Choosing the Right Executors
Figures released by the High Court this week show that claims against executors for mishandling deceased's estates have tripled over the last year.
These court claims are made by beneficiaries of a deceased's estate. For example, executors fraudulently distribute assets (contrary to the provision to the Will) or even steal from the estate themselves.
This highlights the need to carefully consider who you appoint as an executor of your estate under your Will.
It has been suggested in the legal press that this rise is due to the increase in the use of acquaintances or family members as "DIY" executors and trustees, rather than instructing solicitors to act in this role. However, it is not always necessary to appoint a professional executor or trustee.
Katherine Wainman, a wills and tax specialist at Wrigleys comments "If you have any concerns regarding a particular friend or family member's ability to handle money and/or paperwork, or where you envisage arguments may arise, either from the terms of the Will or from difficult family relationships, it will usually be advisable to appoint a professional to act either alone or alongside other "lay" executors as an independent check on the administration of the estate or trust."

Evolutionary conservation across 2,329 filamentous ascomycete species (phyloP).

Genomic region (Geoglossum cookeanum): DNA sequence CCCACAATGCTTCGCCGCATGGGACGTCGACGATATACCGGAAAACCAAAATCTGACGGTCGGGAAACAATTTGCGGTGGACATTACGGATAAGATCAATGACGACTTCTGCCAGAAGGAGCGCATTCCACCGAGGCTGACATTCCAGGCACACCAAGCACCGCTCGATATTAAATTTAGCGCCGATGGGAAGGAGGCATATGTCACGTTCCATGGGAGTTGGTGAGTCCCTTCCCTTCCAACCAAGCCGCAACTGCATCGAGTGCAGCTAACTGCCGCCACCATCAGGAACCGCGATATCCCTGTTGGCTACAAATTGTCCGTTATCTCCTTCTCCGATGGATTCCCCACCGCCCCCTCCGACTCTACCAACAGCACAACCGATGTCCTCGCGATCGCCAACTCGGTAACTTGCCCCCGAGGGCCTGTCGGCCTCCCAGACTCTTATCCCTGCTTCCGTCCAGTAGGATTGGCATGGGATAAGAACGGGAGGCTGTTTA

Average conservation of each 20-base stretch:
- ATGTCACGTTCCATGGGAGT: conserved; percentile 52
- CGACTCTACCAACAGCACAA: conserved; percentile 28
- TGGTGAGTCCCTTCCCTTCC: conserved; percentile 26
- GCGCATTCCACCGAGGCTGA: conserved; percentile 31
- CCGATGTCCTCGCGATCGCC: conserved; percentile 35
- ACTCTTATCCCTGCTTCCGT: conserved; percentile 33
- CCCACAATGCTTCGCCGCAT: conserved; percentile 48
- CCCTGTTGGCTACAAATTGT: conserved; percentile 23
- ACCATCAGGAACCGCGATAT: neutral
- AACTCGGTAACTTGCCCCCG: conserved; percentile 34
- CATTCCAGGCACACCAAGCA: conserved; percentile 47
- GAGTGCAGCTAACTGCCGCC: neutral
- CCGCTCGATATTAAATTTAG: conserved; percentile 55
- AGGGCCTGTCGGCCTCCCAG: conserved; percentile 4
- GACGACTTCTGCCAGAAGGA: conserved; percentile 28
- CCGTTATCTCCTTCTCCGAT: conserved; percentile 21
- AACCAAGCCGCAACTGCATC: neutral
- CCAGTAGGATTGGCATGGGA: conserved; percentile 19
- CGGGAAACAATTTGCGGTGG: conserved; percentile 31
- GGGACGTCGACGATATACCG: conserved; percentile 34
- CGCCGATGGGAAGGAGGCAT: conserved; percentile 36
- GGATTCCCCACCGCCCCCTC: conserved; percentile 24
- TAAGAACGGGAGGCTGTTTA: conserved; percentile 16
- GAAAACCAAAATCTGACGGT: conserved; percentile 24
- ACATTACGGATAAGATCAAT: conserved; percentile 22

Many professional trustees, such as Wrigleys, would only charge for this role on a time spent basis, rather than as a percentage of the value of the estate. Therefore, for a simple estate, the fees may be relatively small.
However, should failure to appoint a professional lead to an estate being administered badly (either through ignorance or fraud) seeking redress via the Court could be very costly.
The information in this article is necessarily of a general nature. Specific advice should be sought for specific situations. If you have any queries or need any legal advice please feel free to contact Wrigleys Solicitors